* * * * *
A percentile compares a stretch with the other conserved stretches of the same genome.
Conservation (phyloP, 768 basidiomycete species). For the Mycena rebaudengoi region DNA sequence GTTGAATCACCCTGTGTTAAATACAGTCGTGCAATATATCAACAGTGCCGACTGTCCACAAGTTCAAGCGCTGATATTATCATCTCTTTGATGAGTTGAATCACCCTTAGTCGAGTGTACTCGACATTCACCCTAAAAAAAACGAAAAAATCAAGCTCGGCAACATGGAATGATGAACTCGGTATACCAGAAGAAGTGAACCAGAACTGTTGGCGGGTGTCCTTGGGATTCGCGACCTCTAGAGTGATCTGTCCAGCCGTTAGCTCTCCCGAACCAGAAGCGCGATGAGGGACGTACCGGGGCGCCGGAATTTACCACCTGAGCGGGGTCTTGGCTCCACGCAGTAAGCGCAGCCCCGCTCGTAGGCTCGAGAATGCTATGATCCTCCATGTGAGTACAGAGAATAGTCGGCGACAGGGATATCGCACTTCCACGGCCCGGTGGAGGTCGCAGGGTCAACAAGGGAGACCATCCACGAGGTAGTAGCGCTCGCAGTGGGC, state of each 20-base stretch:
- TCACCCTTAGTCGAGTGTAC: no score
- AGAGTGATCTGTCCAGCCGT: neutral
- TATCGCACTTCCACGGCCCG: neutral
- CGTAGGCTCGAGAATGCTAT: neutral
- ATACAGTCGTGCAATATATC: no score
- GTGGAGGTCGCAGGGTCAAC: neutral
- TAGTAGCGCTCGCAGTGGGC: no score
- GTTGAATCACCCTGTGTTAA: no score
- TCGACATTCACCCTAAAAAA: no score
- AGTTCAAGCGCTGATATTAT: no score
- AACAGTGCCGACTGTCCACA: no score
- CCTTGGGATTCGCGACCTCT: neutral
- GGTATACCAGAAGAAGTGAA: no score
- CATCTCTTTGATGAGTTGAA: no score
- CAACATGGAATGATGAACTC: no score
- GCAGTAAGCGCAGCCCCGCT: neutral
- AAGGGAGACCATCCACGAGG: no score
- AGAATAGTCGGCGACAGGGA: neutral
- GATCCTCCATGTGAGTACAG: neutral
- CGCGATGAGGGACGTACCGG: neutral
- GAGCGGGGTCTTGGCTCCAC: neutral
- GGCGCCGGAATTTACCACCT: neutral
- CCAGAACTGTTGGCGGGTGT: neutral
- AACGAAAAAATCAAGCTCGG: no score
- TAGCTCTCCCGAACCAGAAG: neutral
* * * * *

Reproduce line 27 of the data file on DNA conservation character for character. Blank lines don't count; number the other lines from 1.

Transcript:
- TAGCTCTCCCGAACCAGAAG: neutral